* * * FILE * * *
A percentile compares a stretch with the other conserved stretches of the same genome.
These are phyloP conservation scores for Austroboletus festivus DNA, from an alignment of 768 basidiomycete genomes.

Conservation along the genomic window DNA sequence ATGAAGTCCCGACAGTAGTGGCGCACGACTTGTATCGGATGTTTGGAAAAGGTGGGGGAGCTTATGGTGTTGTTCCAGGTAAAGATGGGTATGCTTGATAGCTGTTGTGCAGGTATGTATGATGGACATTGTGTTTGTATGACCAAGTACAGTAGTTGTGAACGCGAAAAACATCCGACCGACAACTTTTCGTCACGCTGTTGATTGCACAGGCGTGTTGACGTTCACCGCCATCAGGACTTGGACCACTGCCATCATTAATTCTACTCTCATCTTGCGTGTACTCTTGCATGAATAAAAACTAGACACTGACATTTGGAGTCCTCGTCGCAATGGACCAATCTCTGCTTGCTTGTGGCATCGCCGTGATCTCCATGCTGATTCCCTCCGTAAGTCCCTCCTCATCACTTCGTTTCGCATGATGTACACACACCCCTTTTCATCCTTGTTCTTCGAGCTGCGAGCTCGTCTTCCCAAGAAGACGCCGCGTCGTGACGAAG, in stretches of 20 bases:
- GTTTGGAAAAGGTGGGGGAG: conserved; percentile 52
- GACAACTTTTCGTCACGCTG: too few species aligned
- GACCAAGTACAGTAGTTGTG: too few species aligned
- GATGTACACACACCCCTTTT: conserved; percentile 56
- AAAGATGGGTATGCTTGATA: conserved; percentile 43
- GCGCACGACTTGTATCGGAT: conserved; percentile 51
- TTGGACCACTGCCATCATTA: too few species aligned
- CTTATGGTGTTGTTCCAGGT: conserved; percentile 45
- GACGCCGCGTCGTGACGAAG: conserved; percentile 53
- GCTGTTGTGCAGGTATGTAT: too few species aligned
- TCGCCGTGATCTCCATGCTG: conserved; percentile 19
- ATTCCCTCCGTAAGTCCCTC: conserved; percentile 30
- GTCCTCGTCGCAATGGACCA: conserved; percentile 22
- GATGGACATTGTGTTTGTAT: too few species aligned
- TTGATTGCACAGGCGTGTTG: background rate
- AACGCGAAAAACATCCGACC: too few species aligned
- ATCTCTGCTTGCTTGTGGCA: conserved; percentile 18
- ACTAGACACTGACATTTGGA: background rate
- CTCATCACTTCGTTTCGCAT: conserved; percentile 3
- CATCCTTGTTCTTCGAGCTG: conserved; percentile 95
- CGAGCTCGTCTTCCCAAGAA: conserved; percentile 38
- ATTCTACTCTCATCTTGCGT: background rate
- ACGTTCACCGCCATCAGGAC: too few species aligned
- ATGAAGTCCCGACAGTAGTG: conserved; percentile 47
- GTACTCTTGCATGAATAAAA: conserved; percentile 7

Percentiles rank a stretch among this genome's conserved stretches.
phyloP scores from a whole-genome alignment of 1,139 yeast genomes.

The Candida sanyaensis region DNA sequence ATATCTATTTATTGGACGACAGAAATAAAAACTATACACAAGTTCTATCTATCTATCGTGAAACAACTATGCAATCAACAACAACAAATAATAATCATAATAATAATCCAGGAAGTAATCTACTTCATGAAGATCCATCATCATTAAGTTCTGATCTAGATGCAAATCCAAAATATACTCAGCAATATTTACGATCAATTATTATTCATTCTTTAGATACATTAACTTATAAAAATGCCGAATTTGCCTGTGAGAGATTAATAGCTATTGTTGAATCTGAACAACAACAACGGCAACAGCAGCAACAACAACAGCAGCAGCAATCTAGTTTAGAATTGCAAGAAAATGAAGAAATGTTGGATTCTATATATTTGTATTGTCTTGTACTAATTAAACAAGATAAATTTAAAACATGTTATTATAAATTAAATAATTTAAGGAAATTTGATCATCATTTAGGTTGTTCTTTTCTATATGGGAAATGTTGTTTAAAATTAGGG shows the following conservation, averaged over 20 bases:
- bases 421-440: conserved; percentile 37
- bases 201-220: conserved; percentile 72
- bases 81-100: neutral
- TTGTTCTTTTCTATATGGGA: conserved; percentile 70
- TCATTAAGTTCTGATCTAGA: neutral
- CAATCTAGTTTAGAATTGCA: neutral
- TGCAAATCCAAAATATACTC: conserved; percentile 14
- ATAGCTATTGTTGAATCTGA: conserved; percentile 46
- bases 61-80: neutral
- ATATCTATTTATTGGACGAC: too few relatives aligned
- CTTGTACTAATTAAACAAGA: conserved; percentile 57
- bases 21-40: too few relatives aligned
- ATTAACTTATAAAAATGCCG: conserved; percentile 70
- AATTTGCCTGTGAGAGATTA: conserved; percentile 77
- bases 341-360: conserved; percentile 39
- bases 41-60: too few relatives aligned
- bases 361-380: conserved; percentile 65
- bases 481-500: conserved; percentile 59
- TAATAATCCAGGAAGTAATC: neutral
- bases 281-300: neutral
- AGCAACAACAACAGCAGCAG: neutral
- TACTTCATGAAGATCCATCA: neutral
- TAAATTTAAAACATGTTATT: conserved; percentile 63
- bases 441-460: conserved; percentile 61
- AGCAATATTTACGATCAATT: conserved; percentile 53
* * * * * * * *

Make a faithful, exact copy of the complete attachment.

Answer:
A percentile compares a stretch with the other conserved stretches of the same genome.
These are phyloP conservation scores for Austroboletus festivus DNA, from an alignment of 768 basidiomycete genomes.

Conservation along the genomic window DNA sequence ATGAAGTCCCGACAGTAGTGGCGCACGACTTGTATCGGATGTTTGGAAAAGGTGGGGGAGCTTATGGTGTTGTTCCAGGTAAAGATGGGTATGCTTGATAGCTGTTGTGCAGGTATGTATGATGGACATTGTGTTTGTATGACCAAGTACAGTAGTTGTGAACGCGAAAAACATCCGACCGACAACTTTTCGTCACGCTGTTGATTGCACAGGCGTGTTGACGTTCACCGCCATCAGGACTTGGACCACTGCCATCATTAATTCTACTCTCATCTTGCGTGTACTCTTGCATGAATAAAAACTAGACACTGACATTTGGAGTCCTCGTCGCAATGGACCAATCTCTGCTTGCTTGTGGCATCGCCGTGATCTCCATGCTGATTCCCTCCGTAAGTCCCTCCTCATCACTTCGTTTCGCATGATGTACACACACCCCTTTTCATCCTTGTTCTTCGAGCTGCGAGCTCGTCTTCCCAAGAAGACGCCGCGTCGTGACGAAG, in stretches of 20 bases:
- GTTTGGAAAAGGTGGGGGAG: conserved; percentile 52
- GACAACTTTTCGTCACGCTG: too few species aligned
- GACCAAGTACAGTAGTTGTG: too few species aligned
- GATGTACACACACCCCTTTT: conserved; percentile 56
- AAAGATGGGTATGCTTGATA: conserved; percentile 43
- GCGCACGACTTGTATCGGAT: conserved; percentile 51
- TTGGACCACTGCCATCATTA: too few species aligned
- CTTATGGTGTTGTTCCAGGT: conserved; percentile 45
- GACGCCGCGTCGTGACGAAG: conserved; percentile 53
- GCTGTTGTGCAGGTATGTAT: too few species aligned
- TCGCCGTGATCTCCATGCTG: conserved; percentile 19
- ATTCCCTCCGTAAGTCCCTC: conserved; percentile 30
- GTCCTCGTCGCAATGGACCA: conserved; percentile 22
- GATGGACATTGTGTTTGTAT: too few species aligned
- TTGATTGCACAGGCGTGTTG: background rate
- AACGCGAAAAACATCCGACC: too few species aligned
- ATCTCTGCTTGCTTGTGGCA: conserved; percentile 18
- ACTAGACACTGACATTTGGA: background rate
- CTCATCACTTCGTTTCGCAT: conserved; percentile 3
- CATCCTTGTTCTTCGAGCTG: conserved; percentile 95
- CGAGCTCGTCTTCCCAAGAA: conserved; percentile 38
- ATTCTACTCTCATCTTGCGT: background rate
- ACGTTCACCGCCATCAGGAC: too few species aligned
- ATGAAGTCCCGACAGTAGTG: conserved; percentile 47
- GTACTCTTGCATGAATAAAA: conserved; percentile 7

Percentiles rank a stretch among this genome's conserved stretches.
phyloP scores from a whole-genome alignment of 1,139 yeast genomes.

The Candida sanyaensis region DNA sequence ATATCTATTTATTGGACGACAGAAATAAAAACTATACACAAGTTCTATCTATCTATCGTGAAACAACTATGCAATCAACAACAACAAATAATAATCATAATAATAATCCAGGAAGTAATCTACTTCATGAAGATCCATCATCATTAAGTTCTGATCTAGATGCAAATCCAAAATATACTCAGCAATATTTACGATCAATTATTATTCATTCTTTAGATACATTAACTTATAAAAATGCCGAATTTGCCTGTGAGAGATTAATAGCTATTGTTGAATCTGAACAACAACAACGGCAACAGCAGCAACAACAACAGCAGCAGCAATCTAGTTTAGAATTGCAAGAAAATGAAGAAATGTTGGATTCTATATATTTGTATTGTCTTGTACTAATTAAACAAGATAAATTTAAAACATGTTATTATAAATTAAATAATTTAAGGAAATTTGATCATCATTTAGGTTGTTCTTTTCTATATGGGAAATGTTGTTTAAAATTAGGG shows the following conservation, averaged over 20 bases:
- bases 421-440: conserved; percentile 37
- bases 201-220: conserved; percentile 72
- bases 81-100: neutral
- TTGTTCTTTTCTATATGGGA: conserved; percentile 70
- TCATTAAGTTCTGATCTAGA: neutral
- CAATCTAGTTTAGAATTGCA: neutral
- TGCAAATCCAAAATATACTC: conserved; percentile 14
- ATAGCTATTGTTGAATCTGA: conserved; percentile 46
- bases 61-80: neutral
- ATATCTATTTATTGGACGAC: too few relatives aligned
- CTTGTACTAATTAAACAAGA: conserved; percentile 57
- bases 21-40: too few relatives aligned
- ATTAACTTATAAAAATGCCG: conserved; percentile 70
- AATTTGCCTGTGAGAGATTA: conserved; percentile 77
- bases 341-360: conserved; percentile 39
- bases 41-60: too few relatives aligned
- bases 361-380: conserved; percentile 65
- bases 481-500: conserved; percentile 59
- TAATAATCCAGGAAGTAATC: neutral
- bases 281-300: neutral
- AGCAACAACAACAGCAGCAG: neutral
- TACTTCATGAAGATCCATCA: neutral
- TAAATTTAAAACATGTTATT: conserved; percentile 63
- bases 441-460: conserved; percentile 61
- AGCAATATTTACGATCAATT: conserved; percentile 53